“In the Heights” is a story that has lived many lives. From its inception inside Lin Manuel Miranda’s college dorm room in 1999, to winning best musical at the 2008 Tony Awards, to finally making it to the big screen, “In the Heights” tells the story of three days in the life of a community in Washington Heights. Through the eyes of Usnavi, who owns a bodega at the heart of the neighborhood, we learn about the hopes and dreams of the many characters whose lives intersect on this one block.
Since “In the Heights” premiered on June 11, the movie has sparked a spectrum of reactions: from praise for the movie’s joyous representation of Washington Heights, to critiques that the movie falls short in its goal of representation by sidelining all dark-skinned actors to supporting roles in a movie about the largely Afro-Latinx neighborhood.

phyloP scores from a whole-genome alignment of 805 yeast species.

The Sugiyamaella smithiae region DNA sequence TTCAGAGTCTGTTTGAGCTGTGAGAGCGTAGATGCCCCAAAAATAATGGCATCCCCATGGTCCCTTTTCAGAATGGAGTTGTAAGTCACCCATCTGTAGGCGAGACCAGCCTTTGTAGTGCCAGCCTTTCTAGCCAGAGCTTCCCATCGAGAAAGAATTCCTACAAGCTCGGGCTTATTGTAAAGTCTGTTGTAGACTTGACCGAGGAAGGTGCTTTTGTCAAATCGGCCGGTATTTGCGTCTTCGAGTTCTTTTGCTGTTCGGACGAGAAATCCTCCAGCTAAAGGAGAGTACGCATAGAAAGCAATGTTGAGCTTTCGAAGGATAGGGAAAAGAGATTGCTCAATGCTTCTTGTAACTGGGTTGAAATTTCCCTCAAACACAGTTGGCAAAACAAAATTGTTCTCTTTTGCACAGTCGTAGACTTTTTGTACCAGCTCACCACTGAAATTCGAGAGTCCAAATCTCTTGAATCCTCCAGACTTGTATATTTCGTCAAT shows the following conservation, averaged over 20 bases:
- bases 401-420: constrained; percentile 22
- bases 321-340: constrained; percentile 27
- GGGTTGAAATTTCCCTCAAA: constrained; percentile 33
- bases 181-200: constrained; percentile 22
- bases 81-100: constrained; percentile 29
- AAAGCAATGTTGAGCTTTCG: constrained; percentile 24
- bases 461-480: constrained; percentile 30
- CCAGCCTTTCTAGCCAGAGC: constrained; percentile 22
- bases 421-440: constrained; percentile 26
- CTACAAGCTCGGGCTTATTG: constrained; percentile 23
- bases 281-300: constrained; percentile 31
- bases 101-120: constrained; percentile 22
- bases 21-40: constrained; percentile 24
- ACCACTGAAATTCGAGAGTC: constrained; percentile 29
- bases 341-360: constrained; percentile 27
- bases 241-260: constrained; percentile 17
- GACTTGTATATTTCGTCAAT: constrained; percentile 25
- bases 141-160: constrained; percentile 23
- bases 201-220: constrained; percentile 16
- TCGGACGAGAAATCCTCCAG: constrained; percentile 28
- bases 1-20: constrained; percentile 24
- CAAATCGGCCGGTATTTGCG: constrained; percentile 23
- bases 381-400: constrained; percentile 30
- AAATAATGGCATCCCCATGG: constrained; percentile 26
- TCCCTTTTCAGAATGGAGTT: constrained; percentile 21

Now, as “In The Heights” hits theaters one year after its original release date, we talk to director Jon M. Chu about his own immigrant upbringing, his career in Hollywood, and the reckoning that led him to face the ongoing conversation about representation in TV and film.
Editor’s Note: On Thursday, Latino Rebels Radio (also part of Futuro Media) focused its episode on the colorism critiques surrounding the film.
Featured image by Macall Polay.
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